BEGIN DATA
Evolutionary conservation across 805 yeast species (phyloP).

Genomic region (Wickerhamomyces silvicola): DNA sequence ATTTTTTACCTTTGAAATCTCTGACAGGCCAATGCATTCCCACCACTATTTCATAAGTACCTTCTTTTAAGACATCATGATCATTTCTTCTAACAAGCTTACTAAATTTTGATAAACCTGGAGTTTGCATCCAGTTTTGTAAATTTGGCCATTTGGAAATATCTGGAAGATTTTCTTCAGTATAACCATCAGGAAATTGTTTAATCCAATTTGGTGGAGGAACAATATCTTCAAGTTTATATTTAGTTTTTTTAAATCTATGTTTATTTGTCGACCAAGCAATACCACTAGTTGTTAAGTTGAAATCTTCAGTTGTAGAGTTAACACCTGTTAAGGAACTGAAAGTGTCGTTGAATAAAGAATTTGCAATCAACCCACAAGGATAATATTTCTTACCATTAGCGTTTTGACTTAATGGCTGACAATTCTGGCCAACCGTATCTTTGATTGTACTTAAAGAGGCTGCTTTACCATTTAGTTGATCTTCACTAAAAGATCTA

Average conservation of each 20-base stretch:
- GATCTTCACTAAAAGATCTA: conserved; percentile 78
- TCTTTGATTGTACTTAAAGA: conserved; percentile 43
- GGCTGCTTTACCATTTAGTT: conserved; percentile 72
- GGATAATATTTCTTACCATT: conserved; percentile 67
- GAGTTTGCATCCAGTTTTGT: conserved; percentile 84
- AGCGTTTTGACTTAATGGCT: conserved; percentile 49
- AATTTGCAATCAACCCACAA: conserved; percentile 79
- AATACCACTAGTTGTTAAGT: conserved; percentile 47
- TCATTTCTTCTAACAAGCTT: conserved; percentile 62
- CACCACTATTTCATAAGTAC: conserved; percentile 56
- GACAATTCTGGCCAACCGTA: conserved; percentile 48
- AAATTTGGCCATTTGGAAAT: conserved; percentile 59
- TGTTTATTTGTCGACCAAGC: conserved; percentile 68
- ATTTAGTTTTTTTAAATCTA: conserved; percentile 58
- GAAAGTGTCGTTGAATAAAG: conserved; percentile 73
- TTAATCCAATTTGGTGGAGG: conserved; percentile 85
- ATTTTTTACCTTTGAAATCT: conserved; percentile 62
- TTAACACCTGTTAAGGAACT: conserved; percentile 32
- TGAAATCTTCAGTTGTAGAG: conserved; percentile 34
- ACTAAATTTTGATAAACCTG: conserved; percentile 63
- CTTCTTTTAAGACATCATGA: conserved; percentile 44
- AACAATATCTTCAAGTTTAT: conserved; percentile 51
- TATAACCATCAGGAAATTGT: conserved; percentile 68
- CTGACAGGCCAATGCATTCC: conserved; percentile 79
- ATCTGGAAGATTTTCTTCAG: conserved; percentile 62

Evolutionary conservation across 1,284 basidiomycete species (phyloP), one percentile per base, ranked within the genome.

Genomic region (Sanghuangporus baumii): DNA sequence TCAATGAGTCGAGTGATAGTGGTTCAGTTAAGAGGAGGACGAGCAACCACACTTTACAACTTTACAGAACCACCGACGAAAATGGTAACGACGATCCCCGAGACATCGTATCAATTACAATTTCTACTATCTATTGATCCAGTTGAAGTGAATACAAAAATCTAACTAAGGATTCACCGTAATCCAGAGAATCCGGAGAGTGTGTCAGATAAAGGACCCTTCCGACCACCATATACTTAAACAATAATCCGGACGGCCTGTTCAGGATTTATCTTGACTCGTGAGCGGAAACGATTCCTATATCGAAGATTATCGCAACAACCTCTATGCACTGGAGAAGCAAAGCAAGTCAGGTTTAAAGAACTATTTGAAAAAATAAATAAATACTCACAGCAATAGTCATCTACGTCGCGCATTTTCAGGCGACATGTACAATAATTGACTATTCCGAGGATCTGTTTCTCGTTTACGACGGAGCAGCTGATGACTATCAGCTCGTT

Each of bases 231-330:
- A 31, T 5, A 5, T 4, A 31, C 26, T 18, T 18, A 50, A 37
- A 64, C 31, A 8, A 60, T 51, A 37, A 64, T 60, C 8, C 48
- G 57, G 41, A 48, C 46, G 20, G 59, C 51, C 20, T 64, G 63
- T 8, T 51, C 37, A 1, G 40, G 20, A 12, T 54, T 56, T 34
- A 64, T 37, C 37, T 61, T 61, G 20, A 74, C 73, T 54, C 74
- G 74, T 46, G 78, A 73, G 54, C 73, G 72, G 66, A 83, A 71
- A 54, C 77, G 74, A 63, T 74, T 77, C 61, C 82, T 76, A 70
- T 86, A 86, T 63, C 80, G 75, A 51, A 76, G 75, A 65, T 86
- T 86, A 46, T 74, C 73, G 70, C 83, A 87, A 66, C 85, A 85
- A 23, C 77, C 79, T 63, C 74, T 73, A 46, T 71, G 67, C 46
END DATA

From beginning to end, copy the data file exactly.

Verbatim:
Evolutionary conservation across 805 yeast species (phyloP).

Genomic region (Wickerhamomyces silvicola): DNA sequence ATTTTTTACCTTTGAAATCTCTGACAGGCCAATGCATTCCCACCACTATTTCATAAGTACCTTCTTTTAAGACATCATGATCATTTCTTCTAACAAGCTTACTAAATTTTGATAAACCTGGAGTTTGCATCCAGTTTTGTAAATTTGGCCATTTGGAAATATCTGGAAGATTTTCTTCAGTATAACCATCAGGAAATTGTTTAATCCAATTTGGTGGAGGAACAATATCTTCAAGTTTATATTTAGTTTTTTTAAATCTATGTTTATTTGTCGACCAAGCAATACCACTAGTTGTTAAGTTGAAATCTTCAGTTGTAGAGTTAACACCTGTTAAGGAACTGAAAGTGTCGTTGAATAAAGAATTTGCAATCAACCCACAAGGATAATATTTCTTACCATTAGCGTTTTGACTTAATGGCTGACAATTCTGGCCAACCGTATCTTTGATTGTACTTAAAGAGGCTGCTTTACCATTTAGTTGATCTTCACTAAAAGATCTA

Average conservation of each 20-base stretch:
- GATCTTCACTAAAAGATCTA: conserved; percentile 78
- TCTTTGATTGTACTTAAAGA: conserved; percentile 43
- GGCTGCTTTACCATTTAGTT: conserved; percentile 72
- GGATAATATTTCTTACCATT: conserved; percentile 67
- GAGTTTGCATCCAGTTTTGT: conserved; percentile 84
- AGCGTTTTGACTTAATGGCT: conserved; percentile 49
- AATTTGCAATCAACCCACAA: conserved; percentile 79
- AATACCACTAGTTGTTAAGT: conserved; percentile 47
- TCATTTCTTCTAACAAGCTT: conserved; percentile 62
- CACCACTATTTCATAAGTAC: conserved; percentile 56
- GACAATTCTGGCCAACCGTA: conserved; percentile 48
- AAATTTGGCCATTTGGAAAT: conserved; percentile 59
- TGTTTATTTGTCGACCAAGC: conserved; percentile 68
- ATTTAGTTTTTTTAAATCTA: conserved; percentile 58
- GAAAGTGTCGTTGAATAAAG: conserved; percentile 73
- TTAATCCAATTTGGTGGAGG: conserved; percentile 85
- ATTTTTTACCTTTGAAATCT: conserved; percentile 62
- TTAACACCTGTTAAGGAACT: conserved; percentile 32
- TGAAATCTTCAGTTGTAGAG: conserved; percentile 34
- ACTAAATTTTGATAAACCTG: conserved; percentile 63
- CTTCTTTTAAGACATCATGA: conserved; percentile 44
- AACAATATCTTCAAGTTTAT: conserved; percentile 51
- TATAACCATCAGGAAATTGT: conserved; percentile 68
- CTGACAGGCCAATGCATTCC: conserved; percentile 79
- ATCTGGAAGATTTTCTTCAG: conserved; percentile 62

Evolutionary conservation across 1,284 basidiomycete species (phyloP), one percentile per base, ranked within the genome.

Genomic region (Sanghuangporus baumii): DNA sequence TCAATGAGTCGAGTGATAGTGGTTCAGTTAAGAGGAGGACGAGCAACCACACTTTACAACTTTACAGAACCACCGACGAAAATGGTAACGACGATCCCCGAGACATCGTATCAATTACAATTTCTACTATCTATTGATCCAGTTGAAGTGAATACAAAAATCTAACTAAGGATTCACCGTAATCCAGAGAATCCGGAGAGTGTGTCAGATAAAGGACCCTTCCGACCACCATATACTTAAACAATAATCCGGACGGCCTGTTCAGGATTTATCTTGACTCGTGAGCGGAAACGATTCCTATATCGAAGATTATCGCAACAACCTCTATGCACTGGAGAAGCAAAGCAAGTCAGGTTTAAAGAACTATTTGAAAAAATAAATAAATACTCACAGCAATAGTCATCTACGTCGCGCATTTTCAGGCGACATGTACAATAATTGACTATTCCGAGGATCTGTTTCTCGTTTACGACGGAGCAGCTGATGACTATCAGCTCGTT

Each of bases 231-330:
- A 31, T 5, A 5, T 4, A 31, C 26, T 18, T 18, A 50, A 37
- A 64, C 31, A 8, A 60, T 51, A 37, A 64, T 60, C 8, C 48
- G 57, G 41, A 48, C 46, G 20, G 59, C 51, C 20, T 64, G 63
- T 8, T 51, C 37, A 1, G 40, G 20, A 12, T 54, T 56, T 34
- A 64, T 37, C 37, T 61, T 61, G 20, A 74, C 73, T 54, C 74
- G 74, T 46, G 78, A 73, G 54, C 73, G 72, G 66, A 83, A 71
- A 54, C 77, G 74, A 63, T 74, T 77, C 61, C 82, T 76, A 70
- T 86, A 86, T 63, C 80, G 75, A 51, A 76, G 75, A 65, T 86
- T 86, A 46, T 74, C 73, G 70, C 83, A 87, A 66, C 85, A 85
- A 23, C 77, C 79, T 63, C 74, T 73, A 46, T 71, G 67, C 46